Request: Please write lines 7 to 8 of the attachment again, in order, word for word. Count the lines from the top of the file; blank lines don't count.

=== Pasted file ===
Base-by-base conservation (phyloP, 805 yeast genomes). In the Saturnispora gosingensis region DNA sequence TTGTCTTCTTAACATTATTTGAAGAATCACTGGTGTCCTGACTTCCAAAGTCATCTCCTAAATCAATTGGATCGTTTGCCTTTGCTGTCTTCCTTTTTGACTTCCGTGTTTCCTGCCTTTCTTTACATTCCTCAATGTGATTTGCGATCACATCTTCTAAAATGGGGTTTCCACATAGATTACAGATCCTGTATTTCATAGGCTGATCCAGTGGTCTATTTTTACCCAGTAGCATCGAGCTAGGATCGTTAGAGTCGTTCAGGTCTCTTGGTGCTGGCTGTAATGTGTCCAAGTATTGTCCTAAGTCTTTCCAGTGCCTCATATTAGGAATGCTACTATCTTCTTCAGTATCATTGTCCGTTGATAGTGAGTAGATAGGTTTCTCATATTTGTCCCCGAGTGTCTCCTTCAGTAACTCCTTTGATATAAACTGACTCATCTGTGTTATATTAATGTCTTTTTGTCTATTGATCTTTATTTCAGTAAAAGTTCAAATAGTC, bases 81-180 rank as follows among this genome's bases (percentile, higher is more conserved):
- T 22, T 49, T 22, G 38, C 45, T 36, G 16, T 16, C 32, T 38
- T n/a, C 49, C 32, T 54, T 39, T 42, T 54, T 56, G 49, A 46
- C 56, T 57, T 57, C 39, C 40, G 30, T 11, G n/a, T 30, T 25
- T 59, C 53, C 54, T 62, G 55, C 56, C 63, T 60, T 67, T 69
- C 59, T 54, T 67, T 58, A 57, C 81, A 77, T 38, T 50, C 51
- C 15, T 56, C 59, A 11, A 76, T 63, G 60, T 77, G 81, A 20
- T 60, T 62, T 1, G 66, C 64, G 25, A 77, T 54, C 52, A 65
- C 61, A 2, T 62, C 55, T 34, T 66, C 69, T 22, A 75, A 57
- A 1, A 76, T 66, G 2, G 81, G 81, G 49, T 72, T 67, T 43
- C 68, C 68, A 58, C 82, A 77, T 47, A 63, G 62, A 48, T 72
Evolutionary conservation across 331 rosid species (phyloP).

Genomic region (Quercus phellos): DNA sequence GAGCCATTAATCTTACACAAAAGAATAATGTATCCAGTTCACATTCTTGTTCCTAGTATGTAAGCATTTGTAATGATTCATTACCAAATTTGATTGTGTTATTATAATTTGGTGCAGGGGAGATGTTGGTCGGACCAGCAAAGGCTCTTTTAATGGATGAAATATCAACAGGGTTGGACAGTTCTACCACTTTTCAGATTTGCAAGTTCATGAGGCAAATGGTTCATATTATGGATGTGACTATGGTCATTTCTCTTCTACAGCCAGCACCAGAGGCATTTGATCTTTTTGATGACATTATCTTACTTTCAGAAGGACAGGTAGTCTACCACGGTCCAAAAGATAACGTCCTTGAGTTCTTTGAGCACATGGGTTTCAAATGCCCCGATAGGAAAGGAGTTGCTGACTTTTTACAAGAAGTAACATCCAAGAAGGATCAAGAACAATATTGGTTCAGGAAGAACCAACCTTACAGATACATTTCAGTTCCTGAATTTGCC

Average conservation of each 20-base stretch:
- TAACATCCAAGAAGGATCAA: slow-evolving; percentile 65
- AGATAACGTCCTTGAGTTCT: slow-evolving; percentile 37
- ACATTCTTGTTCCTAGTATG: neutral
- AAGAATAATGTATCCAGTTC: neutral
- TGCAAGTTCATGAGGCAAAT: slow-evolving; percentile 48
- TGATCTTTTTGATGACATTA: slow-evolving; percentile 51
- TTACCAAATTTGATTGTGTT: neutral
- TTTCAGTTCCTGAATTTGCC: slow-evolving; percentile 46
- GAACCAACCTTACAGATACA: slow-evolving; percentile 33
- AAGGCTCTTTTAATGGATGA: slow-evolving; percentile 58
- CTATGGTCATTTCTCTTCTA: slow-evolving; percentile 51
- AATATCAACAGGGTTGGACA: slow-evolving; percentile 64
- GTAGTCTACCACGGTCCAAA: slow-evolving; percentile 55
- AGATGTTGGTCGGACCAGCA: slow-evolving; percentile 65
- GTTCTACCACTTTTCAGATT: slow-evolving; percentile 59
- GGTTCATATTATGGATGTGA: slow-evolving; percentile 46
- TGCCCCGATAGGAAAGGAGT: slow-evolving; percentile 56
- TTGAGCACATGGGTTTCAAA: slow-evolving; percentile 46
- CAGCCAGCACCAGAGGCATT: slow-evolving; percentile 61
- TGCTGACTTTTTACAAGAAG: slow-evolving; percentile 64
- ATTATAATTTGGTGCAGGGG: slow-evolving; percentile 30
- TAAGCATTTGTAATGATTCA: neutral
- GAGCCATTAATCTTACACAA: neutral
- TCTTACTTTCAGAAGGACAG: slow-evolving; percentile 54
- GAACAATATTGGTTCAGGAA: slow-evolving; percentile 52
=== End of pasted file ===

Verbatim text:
- C 15, T 56, C 59, A 11, A 76, T 63, G 60, T 77, G 81, A 20
- T 60, T 62, T 1, G 66, C 64, G 25, A 77, T 54, C 52, A 65